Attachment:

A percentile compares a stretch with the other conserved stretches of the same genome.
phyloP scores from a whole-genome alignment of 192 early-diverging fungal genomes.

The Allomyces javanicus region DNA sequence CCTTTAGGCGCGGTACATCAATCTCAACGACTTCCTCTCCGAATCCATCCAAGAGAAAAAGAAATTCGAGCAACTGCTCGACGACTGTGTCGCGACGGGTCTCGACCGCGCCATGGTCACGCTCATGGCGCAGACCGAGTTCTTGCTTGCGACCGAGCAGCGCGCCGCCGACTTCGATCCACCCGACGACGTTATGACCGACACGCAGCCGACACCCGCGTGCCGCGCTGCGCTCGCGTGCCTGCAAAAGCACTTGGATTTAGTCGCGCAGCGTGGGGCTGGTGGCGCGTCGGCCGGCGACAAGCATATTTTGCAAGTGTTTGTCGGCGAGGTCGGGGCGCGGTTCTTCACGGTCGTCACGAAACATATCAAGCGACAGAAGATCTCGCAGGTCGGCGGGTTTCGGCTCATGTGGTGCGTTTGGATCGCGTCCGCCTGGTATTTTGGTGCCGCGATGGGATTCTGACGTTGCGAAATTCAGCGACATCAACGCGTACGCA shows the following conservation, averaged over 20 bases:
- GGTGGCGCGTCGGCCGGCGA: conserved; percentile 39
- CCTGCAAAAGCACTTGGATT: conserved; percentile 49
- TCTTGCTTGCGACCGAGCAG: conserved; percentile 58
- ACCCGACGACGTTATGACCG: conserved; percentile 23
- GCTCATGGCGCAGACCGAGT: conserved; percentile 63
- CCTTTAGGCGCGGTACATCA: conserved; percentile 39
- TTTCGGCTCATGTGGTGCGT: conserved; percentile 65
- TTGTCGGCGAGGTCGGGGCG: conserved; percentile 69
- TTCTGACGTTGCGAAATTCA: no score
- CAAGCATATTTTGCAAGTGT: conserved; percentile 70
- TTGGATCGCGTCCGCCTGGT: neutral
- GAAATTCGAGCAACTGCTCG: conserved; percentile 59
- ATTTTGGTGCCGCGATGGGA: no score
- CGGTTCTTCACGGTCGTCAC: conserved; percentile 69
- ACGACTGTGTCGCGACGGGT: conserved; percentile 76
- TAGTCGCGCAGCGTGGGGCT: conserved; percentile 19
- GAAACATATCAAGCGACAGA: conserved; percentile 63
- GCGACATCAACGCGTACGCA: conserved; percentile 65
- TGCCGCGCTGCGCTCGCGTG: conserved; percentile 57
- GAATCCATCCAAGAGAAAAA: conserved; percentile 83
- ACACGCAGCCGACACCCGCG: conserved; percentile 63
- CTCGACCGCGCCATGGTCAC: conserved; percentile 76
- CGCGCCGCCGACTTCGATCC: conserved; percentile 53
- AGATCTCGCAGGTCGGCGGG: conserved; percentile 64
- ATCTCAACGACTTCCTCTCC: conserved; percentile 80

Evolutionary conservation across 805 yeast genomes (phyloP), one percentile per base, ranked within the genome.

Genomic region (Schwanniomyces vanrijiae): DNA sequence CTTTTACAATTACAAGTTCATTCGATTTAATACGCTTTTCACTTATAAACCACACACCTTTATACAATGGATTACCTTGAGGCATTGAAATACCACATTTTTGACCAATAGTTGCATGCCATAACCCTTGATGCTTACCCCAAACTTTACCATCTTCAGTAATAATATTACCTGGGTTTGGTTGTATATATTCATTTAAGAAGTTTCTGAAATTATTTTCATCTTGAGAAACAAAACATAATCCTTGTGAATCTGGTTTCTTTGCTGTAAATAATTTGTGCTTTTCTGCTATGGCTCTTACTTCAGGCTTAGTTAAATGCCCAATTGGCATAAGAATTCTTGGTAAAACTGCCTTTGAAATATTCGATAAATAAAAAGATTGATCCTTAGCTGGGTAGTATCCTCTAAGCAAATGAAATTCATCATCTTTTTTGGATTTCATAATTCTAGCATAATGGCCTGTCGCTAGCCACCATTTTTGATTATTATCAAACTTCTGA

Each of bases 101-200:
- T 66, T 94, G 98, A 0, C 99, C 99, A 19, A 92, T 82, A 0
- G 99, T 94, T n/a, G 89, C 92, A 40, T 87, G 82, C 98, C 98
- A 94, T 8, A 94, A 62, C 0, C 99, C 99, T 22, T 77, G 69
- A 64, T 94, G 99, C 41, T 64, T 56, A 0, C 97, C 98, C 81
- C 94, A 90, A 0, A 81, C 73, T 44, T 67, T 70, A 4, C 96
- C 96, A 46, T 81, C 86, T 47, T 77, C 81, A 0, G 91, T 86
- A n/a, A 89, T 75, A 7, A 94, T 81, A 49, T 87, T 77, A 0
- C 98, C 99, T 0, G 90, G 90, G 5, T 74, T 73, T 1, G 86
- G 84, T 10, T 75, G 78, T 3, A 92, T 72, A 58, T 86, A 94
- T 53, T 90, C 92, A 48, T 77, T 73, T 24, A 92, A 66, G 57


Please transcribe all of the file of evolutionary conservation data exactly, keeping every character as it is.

A percentile compares a stretch with the other conserved stretches of the same genome.
phyloP scores from a whole-genome alignment of 192 early-diverging fungal genomes.

The Allomyces javanicus region DNA sequence CCTTTAGGCGCGGTACATCAATCTCAACGACTTCCTCTCCGAATCCATCCAAGAGAAAAAGAAATTCGAGCAACTGCTCGACGACTGTGTCGCGACGGGTCTCGACCGCGCCATGGTCACGCTCATGGCGCAGACCGAGTTCTTGCTTGCGACCGAGCAGCGCGCCGCCGACTTCGATCCACCCGACGACGTTATGACCGACACGCAGCCGACACCCGCGTGCCGCGCTGCGCTCGCGTGCCTGCAAAAGCACTTGGATTTAGTCGCGCAGCGTGGGGCTGGTGGCGCGTCGGCCGGCGACAAGCATATTTTGCAAGTGTTTGTCGGCGAGGTCGGGGCGCGGTTCTTCACGGTCGTCACGAAACATATCAAGCGACAGAAGATCTCGCAGGTCGGCGGGTTTCGGCTCATGTGGTGCGTTTGGATCGCGTCCGCCTGGTATTTTGGTGCCGCGATGGGATTCTGACGTTGCGAAATTCAGCGACATCAACGCGTACGCA shows the following conservation, averaged over 20 bases:
- GGTGGCGCGTCGGCCGGCGA: conserved; percentile 39
- CCTGCAAAAGCACTTGGATT: conserved; percentile 49
- TCTTGCTTGCGACCGAGCAG: conserved; percentile 58
- ACCCGACGACGTTATGACCG: conserved; percentile 23
- GCTCATGGCGCAGACCGAGT: conserved; percentile 63
- CCTTTAGGCGCGGTACATCA: conserved; percentile 39
- TTTCGGCTCATGTGGTGCGT: conserved; percentile 65
- TTGTCGGCGAGGTCGGGGCG: conserved; percentile 69
- TTCTGACGTTGCGAAATTCA: no score
- CAAGCATATTTTGCAAGTGT: conserved; percentile 70
- TTGGATCGCGTCCGCCTGGT: neutral
- GAAATTCGAGCAACTGCTCG: conserved; percentile 59
- ATTTTGGTGCCGCGATGGGA: no score
- CGGTTCTTCACGGTCGTCAC: conserved; percentile 69
- ACGACTGTGTCGCGACGGGT: conserved; percentile 76
- TAGTCGCGCAGCGTGGGGCT: conserved; percentile 19
- GAAACATATCAAGCGACAGA: conserved; percentile 63
- GCGACATCAACGCGTACGCA: conserved; percentile 65
- TGCCGCGCTGCGCTCGCGTG: conserved; percentile 57
- GAATCCATCCAAGAGAAAAA: conserved; percentile 83
- ACACGCAGCCGACACCCGCG: conserved; percentile 63
- CTCGACCGCGCCATGGTCAC: conserved; percentile 76
- CGCGCCGCCGACTTCGATCC: conserved; percentile 53
- AGATCTCGCAGGTCGGCGGG: conserved; percentile 64
- ATCTCAACGACTTCCTCTCC: conserved; percentile 80

Evolutionary conservation across 805 yeast genomes (phyloP), one percentile per base, ranked within the genome.

Genomic region (Schwanniomyces vanrijiae): DNA sequence CTTTTACAATTACAAGTTCATTCGATTTAATACGCTTTTCACTTATAAACCACACACCTTTATACAATGGATTACCTTGAGGCATTGAAATACCACATTTTTGACCAATAGTTGCATGCCATAACCCTTGATGCTTACCCCAAACTTTACCATCTTCAGTAATAATATTACCTGGGTTTGGTTGTATATATTCATTTAAGAAGTTTCTGAAATTATTTTCATCTTGAGAAACAAAACATAATCCTTGTGAATCTGGTTTCTTTGCTGTAAATAATTTGTGCTTTTCTGCTATGGCTCTTACTTCAGGCTTAGTTAAATGCCCAATTGGCATAAGAATTCTTGGTAAAACTGCCTTTGAAATATTCGATAAATAAAAAGATTGATCCTTAGCTGGGTAGTATCCTCTAAGCAAATGAAATTCATCATCTTTTTTGGATTTCATAATTCTAGCATAATGGCCTGTCGCTAGCCACCATTTTTGATTATTATCAAACTTCTGA

Each of bases 101-200:
- T 66, T 94, G 98, A 0, C 99, C 99, A 19, A 92, T 82, A 0
- G 99, T 94, T n/a, G 89, C 92, A 40, T 87, G 82, C 98, C 98
- A 94, T 8, A 94, A 62, C 0, C 99, C 99, T 22, T 77, G 69
- A 64, T 94, G 99, C 41, T 64, T 56, A 0, C 97, C 98, C 81
- C 94, A 90, A 0, A 81, C 73, T 44, T 67, T 70, A 4, C 96
- C 96, A 46, T 81, C 86, T 47, T 77, C 81, A 0, G 91, T 86
- A n/a, A 89, T 75, A 7, A 94, T 81, A 49, T 87, T 77, A 0
- C 98, C 99, T 0, G 90, G 90, G 5, T 74, T 73, T 1, G 86
- G 84, T 10, T 75, G 78, T 3, A 92, T 72, A 58, T 86, A 94
- T 53, T 90, C 92, A 48, T 77, T 73, T 24, A 92, A 66, G 57